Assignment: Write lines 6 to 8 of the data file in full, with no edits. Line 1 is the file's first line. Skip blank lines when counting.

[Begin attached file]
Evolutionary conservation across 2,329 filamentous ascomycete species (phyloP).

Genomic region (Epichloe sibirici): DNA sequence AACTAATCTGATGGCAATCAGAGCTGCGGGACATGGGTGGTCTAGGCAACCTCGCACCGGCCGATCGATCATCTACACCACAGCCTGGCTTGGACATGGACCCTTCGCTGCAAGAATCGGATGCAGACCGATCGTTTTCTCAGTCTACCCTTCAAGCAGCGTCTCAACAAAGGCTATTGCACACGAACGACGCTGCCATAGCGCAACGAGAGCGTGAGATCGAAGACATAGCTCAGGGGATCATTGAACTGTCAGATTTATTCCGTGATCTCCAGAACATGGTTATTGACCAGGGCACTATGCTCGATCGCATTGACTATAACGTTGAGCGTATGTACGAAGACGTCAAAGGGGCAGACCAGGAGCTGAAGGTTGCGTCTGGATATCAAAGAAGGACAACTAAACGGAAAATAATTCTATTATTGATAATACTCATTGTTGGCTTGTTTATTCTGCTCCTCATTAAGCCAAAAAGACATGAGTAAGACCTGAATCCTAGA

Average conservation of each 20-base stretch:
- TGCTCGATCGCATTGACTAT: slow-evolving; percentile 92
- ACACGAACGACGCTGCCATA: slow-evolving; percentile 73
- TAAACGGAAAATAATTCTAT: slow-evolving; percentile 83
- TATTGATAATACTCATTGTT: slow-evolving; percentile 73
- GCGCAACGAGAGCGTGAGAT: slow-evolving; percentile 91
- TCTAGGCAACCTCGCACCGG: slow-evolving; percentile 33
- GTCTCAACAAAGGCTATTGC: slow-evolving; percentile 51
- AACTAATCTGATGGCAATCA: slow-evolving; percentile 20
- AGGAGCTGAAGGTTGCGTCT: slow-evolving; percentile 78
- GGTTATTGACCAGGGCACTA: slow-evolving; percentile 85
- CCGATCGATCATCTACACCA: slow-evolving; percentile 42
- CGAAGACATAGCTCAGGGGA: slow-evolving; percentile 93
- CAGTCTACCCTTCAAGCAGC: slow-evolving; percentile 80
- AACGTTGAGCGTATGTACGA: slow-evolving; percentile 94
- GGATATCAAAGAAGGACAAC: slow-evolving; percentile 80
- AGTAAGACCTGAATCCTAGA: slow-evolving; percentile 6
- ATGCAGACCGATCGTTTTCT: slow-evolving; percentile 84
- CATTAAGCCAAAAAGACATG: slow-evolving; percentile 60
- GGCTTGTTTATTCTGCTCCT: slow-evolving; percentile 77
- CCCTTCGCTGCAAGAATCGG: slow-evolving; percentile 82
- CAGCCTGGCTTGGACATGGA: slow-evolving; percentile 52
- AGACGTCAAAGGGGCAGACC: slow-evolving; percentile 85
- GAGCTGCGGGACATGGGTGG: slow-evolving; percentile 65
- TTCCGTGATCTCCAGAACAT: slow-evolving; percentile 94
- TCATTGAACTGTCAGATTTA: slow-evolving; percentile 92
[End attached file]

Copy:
- TAAACGGAAAATAATTCTAT: slow-evolving; percentile 83
- TATTGATAATACTCATTGTT: slow-evolving; percentile 73
- GCGCAACGAGAGCGTGAGAT: slow-evolving; percentile 91